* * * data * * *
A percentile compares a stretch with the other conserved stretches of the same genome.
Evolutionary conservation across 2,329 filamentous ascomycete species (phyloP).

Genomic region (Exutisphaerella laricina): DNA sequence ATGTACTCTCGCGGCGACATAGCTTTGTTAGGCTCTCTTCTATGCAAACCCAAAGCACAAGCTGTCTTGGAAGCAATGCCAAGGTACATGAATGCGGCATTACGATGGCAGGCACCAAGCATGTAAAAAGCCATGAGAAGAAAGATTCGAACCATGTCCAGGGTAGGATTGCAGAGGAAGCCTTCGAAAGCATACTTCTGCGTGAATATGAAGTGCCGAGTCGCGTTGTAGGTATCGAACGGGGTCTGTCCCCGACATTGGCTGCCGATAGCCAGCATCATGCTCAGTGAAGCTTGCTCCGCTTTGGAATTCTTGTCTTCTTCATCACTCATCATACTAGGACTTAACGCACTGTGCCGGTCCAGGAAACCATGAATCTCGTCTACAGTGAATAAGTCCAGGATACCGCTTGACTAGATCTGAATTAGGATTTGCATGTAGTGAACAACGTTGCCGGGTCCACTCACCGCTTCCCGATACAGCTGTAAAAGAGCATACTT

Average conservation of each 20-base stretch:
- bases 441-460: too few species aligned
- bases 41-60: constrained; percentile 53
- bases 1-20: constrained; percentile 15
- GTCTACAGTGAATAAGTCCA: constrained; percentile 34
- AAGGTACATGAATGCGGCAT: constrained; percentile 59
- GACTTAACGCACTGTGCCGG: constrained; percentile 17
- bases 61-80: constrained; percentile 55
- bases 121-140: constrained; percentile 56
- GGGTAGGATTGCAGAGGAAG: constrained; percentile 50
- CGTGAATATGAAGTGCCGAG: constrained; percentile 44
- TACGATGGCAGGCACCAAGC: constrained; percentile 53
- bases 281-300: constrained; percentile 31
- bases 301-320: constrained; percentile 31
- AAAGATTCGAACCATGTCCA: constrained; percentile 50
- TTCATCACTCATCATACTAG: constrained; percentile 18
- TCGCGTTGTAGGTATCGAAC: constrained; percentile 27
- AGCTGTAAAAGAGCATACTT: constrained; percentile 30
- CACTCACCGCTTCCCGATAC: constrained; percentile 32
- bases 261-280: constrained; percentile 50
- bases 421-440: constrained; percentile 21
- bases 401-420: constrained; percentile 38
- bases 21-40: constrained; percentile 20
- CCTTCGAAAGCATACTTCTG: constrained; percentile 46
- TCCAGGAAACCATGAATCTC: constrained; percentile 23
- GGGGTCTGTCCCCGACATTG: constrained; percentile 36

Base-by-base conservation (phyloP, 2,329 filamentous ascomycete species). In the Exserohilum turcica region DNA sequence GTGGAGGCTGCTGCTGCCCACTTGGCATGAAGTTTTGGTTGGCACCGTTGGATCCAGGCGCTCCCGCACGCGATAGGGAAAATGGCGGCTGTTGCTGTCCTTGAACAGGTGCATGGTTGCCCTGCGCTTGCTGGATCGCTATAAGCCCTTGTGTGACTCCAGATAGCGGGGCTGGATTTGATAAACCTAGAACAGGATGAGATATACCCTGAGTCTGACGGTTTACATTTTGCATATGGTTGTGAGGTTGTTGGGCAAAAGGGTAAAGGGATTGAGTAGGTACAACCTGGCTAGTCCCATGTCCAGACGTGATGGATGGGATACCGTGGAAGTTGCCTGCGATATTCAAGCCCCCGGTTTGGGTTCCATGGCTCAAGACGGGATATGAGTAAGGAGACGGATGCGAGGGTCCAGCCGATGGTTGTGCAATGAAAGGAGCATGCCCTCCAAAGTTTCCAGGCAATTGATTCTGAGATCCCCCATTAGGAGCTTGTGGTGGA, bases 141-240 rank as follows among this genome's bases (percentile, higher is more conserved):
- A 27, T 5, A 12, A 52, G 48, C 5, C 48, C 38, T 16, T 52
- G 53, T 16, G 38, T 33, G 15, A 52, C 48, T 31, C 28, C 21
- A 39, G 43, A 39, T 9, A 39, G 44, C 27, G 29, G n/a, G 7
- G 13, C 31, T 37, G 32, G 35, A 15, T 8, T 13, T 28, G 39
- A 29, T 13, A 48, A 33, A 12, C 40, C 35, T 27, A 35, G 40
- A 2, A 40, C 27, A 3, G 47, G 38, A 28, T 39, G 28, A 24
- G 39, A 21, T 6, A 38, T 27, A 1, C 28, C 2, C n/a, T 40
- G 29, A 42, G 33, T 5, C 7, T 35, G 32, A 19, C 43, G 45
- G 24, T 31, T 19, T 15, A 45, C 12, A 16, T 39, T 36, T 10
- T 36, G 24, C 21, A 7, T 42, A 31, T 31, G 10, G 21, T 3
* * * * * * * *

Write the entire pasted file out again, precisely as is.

A percentile compares a stretch with the other conserved stretches of the same genome.
Evolutionary conservation across 2,329 filamentous ascomycete species (phyloP).

Genomic region (Exutisphaerella laricina): DNA sequence ATGTACTCTCGCGGCGACATAGCTTTGTTAGGCTCTCTTCTATGCAAACCCAAAGCACAAGCTGTCTTGGAAGCAATGCCAAGGTACATGAATGCGGCATTACGATGGCAGGCACCAAGCATGTAAAAAGCCATGAGAAGAAAGATTCGAACCATGTCCAGGGTAGGATTGCAGAGGAAGCCTTCGAAAGCATACTTCTGCGTGAATATGAAGTGCCGAGTCGCGTTGTAGGTATCGAACGGGGTCTGTCCCCGACATTGGCTGCCGATAGCCAGCATCATGCTCAGTGAAGCTTGCTCCGCTTTGGAATTCTTGTCTTCTTCATCACTCATCATACTAGGACTTAACGCACTGTGCCGGTCCAGGAAACCATGAATCTCGTCTACAGTGAATAAGTCCAGGATACCGCTTGACTAGATCTGAATTAGGATTTGCATGTAGTGAACAACGTTGCCGGGTCCACTCACCGCTTCCCGATACAGCTGTAAAAGAGCATACTT

Average conservation of each 20-base stretch:
- bases 441-460: too few species aligned
- bases 41-60: constrained; percentile 53
- bases 1-20: constrained; percentile 15
- GTCTACAGTGAATAAGTCCA: constrained; percentile 34
- AAGGTACATGAATGCGGCAT: constrained; percentile 59
- GACTTAACGCACTGTGCCGG: constrained; percentile 17
- bases 61-80: constrained; percentile 55
- bases 121-140: constrained; percentile 56
- GGGTAGGATTGCAGAGGAAG: constrained; percentile 50
- CGTGAATATGAAGTGCCGAG: constrained; percentile 44
- TACGATGGCAGGCACCAAGC: constrained; percentile 53
- bases 281-300: constrained; percentile 31
- bases 301-320: constrained; percentile 31
- AAAGATTCGAACCATGTCCA: constrained; percentile 50
- TTCATCACTCATCATACTAG: constrained; percentile 18
- TCGCGTTGTAGGTATCGAAC: constrained; percentile 27
- AGCTGTAAAAGAGCATACTT: constrained; percentile 30
- CACTCACCGCTTCCCGATAC: constrained; percentile 32
- bases 261-280: constrained; percentile 50
- bases 421-440: constrained; percentile 21
- bases 401-420: constrained; percentile 38
- bases 21-40: constrained; percentile 20
- CCTTCGAAAGCATACTTCTG: constrained; percentile 46
- TCCAGGAAACCATGAATCTC: constrained; percentile 23
- GGGGTCTGTCCCCGACATTG: constrained; percentile 36

Base-by-base conservation (phyloP, 2,329 filamentous ascomycete species). In the Exserohilum turcica region DNA sequence GTGGAGGCTGCTGCTGCCCACTTGGCATGAAGTTTTGGTTGGCACCGTTGGATCCAGGCGCTCCCGCACGCGATAGGGAAAATGGCGGCTGTTGCTGTCCTTGAACAGGTGCATGGTTGCCCTGCGCTTGCTGGATCGCTATAAGCCCTTGTGTGACTCCAGATAGCGGGGCTGGATTTGATAAACCTAGAACAGGATGAGATATACCCTGAGTCTGACGGTTTACATTTTGCATATGGTTGTGAGGTTGTTGGGCAAAAGGGTAAAGGGATTGAGTAGGTACAACCTGGCTAGTCCCATGTCCAGACGTGATGGATGGGATACCGTGGAAGTTGCCTGCGATATTCAAGCCCCCGGTTTGGGTTCCATGGCTCAAGACGGGATATGAGTAAGGAGACGGATGCGAGGGTCCAGCCGATGGTTGTGCAATGAAAGGAGCATGCCCTCCAAAGTTTCCAGGCAATTGATTCTGAGATCCCCCATTAGGAGCTTGTGGTGGA, bases 141-240 rank as follows among this genome's bases (percentile, higher is more conserved):
- A 27, T 5, A 12, A 52, G 48, C 5, C 48, C 38, T 16, T 52
- G 53, T 16, G 38, T 33, G 15, A 52, C 48, T 31, C 28, C 21
- A 39, G 43, A 39, T 9, A 39, G 44, C 27, G 29, G n/a, G 7
- G 13, C 31, T 37, G 32, G 35, A 15, T 8, T 13, T 28, G 39
- A 29, T 13, A 48, A 33, A 12, C 40, C 35, T 27, A 35, G 40
- A 2, A 40, C 27, A 3, G 47, G 38, A 28, T 39, G 28, A 24
- G 39, A 21, T 6, A 38, T 27, A 1, C 28, C 2, C n/a, T 40
- G 29, A 42, G 33, T 5, C 7, T 35, G 32, A 19, C 43, G 45
- G 24, T 31, T 19, T 15, A 45, C 12, A 16, T 39, T 36, T 10
- T 36, G 24, C 21, A 7, T 42, A 31, T 31, G 10, G 21, T 3